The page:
Tricks to use Quarto for publishing: Control line breaks, page numbers, positions of images, German quotation marks, cover image

I use Quarto to publish essays for the Forum Queer Archive München. Here are a few useful commands to give you more layout control.

Start a new page

Pretty self-explanatory: Add \newpage where you want a new page to start.

No page numbers on specific pages

Imagine you don’t want a page number to be inserted on the table of contents page, for example. The solution is to combine \newpage with \thispagestyle{empty}.

A minimal example:

title: "Toc page has no page number"
    toc: true



## Quarto

Quarto enables you to weave together content and executable code into a finished document. To learn more about Quarto see <>.

## Running Code

When you click the **Render** button a document will be generated that includes both content and the output of embedded code. You can embed code like this:

This also works on any page within the document.

Line breaks in title blocks

Sometimes you need a (line) break within the yaml header information, like title, subtitle, author, … . Solution: Add some |’s.

Linebreaks like <br>

subtitle: |
    | I am a subtitle
    | with a line break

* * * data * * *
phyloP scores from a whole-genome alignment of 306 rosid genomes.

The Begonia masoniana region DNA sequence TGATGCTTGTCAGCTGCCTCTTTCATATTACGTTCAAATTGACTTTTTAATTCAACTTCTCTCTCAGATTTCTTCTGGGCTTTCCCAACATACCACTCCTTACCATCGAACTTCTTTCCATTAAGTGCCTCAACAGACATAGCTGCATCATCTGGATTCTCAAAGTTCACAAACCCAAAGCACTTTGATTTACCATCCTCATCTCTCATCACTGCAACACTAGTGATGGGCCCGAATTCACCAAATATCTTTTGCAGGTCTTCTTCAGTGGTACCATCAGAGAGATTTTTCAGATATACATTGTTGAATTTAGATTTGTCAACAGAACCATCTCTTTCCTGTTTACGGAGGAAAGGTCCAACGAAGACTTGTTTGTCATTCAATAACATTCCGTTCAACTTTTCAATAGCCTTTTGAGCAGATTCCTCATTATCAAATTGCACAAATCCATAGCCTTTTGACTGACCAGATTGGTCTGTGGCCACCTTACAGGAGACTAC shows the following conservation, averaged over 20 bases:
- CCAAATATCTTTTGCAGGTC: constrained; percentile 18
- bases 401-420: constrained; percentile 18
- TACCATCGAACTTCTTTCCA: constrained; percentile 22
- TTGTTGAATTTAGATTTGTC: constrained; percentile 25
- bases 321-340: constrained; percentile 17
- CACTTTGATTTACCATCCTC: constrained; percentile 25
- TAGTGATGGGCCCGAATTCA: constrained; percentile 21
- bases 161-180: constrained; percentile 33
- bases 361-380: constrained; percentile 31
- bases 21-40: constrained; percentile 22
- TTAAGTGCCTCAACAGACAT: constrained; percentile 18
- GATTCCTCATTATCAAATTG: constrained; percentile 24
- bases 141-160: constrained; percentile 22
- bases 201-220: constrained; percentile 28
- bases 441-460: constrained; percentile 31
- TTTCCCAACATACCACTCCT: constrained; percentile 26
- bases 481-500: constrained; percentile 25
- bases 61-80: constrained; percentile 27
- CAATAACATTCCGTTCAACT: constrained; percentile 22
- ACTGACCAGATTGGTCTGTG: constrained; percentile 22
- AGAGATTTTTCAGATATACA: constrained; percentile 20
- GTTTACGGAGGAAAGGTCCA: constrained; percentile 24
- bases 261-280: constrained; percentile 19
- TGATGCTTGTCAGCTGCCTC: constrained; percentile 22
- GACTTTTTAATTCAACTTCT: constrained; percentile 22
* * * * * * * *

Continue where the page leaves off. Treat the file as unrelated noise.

Sometimes you just need some space. Add just a \ for every empty line.

More control over image positioning

LaTex, the technology used by Quarto to render PDFs, positions images automatically.

One common frustration with LaTeX is the placement of figures and tables. Unlike in a word processor like Microsoft Word, in which figures are placed directly where the user specifies, LaTeX will attempt to place a figure in a position that does not violate certain typographic rules.

R Markdown Cookbook

This can lead to an image not being in the place in the PDF layout where you have inserted it. If you want to overrule this, you need the LaTeX package float.

You have to include the package in the yaml header and then declare the position per image with fig.pos.

    extra_dependencies: ["float"]
![This plot should be exactly, where I said it should be.](plot.png){fig.pos="H"}

More on this in the R Markdown Cookbook.

Use German quotation marks

You have to include a LaTex package in your yaml header:

  - \usepackage{csquotes}

And then add quotation marks like that to get those nice „ and “ quotation marks.

\enquote{I am a quote}

Add a cover image

This is a tricky one. I want to use a cover image, that was produced independently of the Quarto document.
First, I tried popplers pdfunite command, but it breaks the links in the table of content. Then I tried the quarto_titlepages extension: It seems to be capable of a lot, but also changes the font styles somehow…

I ended up doing this:

Using the LaTex pdfpages, I add the cover image pdf as a first page, which is in the end the second page after the title page:

  - \usepackage{pdfpages}

Then I drag that 2nd page to the top position in MacOS Preview app. A bit unsatisfactory, but the links in the table of contents work.

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